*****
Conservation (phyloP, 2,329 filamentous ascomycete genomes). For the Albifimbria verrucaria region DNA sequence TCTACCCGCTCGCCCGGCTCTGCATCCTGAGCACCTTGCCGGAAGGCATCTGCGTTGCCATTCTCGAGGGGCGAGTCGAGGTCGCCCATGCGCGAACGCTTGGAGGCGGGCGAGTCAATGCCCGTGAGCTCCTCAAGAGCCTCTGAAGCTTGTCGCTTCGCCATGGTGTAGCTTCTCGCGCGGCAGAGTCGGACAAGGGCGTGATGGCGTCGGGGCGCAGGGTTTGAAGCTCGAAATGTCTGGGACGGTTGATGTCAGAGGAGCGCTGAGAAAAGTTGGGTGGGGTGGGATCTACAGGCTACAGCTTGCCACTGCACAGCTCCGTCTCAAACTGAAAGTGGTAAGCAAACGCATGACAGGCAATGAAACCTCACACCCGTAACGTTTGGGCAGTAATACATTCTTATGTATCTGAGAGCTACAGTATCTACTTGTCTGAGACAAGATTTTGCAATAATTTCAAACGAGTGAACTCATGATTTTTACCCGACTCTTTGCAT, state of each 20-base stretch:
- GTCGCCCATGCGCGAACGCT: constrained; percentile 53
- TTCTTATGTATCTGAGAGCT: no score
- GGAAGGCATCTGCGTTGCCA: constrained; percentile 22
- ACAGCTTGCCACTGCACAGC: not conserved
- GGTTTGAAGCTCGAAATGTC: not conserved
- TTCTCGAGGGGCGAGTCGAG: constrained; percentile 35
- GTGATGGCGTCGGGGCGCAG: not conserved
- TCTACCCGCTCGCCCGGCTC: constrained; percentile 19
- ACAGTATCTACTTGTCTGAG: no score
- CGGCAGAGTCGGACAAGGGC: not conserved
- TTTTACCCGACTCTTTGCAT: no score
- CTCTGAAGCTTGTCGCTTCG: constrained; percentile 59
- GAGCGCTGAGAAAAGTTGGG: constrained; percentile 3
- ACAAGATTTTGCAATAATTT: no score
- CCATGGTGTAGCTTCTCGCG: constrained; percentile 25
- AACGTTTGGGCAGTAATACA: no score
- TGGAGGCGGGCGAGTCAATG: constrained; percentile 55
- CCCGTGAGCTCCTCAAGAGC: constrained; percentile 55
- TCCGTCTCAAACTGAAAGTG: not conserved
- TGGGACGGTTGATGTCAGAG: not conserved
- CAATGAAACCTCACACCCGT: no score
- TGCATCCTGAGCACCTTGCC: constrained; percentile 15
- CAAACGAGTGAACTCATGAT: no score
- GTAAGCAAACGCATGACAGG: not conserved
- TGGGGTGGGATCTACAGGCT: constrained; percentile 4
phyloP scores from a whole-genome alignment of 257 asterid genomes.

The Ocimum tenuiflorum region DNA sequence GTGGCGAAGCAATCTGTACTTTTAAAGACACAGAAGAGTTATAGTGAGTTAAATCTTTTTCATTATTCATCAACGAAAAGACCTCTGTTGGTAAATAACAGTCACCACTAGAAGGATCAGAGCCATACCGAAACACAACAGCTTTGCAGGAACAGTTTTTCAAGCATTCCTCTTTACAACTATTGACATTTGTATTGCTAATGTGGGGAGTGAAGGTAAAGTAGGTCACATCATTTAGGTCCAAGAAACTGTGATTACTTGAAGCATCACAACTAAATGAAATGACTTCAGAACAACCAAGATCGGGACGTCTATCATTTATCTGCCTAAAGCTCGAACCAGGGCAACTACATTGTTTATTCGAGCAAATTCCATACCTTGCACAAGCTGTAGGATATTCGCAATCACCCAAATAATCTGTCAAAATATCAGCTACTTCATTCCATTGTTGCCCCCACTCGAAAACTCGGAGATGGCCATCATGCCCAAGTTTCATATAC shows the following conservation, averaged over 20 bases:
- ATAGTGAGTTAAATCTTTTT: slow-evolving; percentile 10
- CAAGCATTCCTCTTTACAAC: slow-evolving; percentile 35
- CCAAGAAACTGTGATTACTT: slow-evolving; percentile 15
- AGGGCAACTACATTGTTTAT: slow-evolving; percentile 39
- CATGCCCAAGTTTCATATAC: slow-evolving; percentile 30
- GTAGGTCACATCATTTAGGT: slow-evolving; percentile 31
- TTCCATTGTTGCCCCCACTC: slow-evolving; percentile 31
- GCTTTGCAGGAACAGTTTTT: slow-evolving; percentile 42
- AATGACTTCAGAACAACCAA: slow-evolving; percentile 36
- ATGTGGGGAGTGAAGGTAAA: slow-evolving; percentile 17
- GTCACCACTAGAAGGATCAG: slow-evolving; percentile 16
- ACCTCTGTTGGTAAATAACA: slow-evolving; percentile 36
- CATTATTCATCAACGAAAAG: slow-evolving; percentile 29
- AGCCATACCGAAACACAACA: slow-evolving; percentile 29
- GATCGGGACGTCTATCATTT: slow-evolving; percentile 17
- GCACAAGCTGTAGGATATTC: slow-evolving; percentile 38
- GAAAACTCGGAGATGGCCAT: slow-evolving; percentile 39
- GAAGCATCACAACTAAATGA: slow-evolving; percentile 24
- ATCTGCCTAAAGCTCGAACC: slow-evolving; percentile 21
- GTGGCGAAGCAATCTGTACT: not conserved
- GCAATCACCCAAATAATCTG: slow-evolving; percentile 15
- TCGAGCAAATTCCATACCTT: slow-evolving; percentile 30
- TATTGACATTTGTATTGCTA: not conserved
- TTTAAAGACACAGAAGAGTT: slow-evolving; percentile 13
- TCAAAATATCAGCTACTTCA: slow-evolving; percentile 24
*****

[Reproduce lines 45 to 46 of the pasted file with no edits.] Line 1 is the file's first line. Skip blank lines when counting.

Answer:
- GAAAACTCGGAGATGGCCAT: slow-evolving; percentile 39
- GAAGCATCACAACTAAATGA: slow-evolving; percentile 24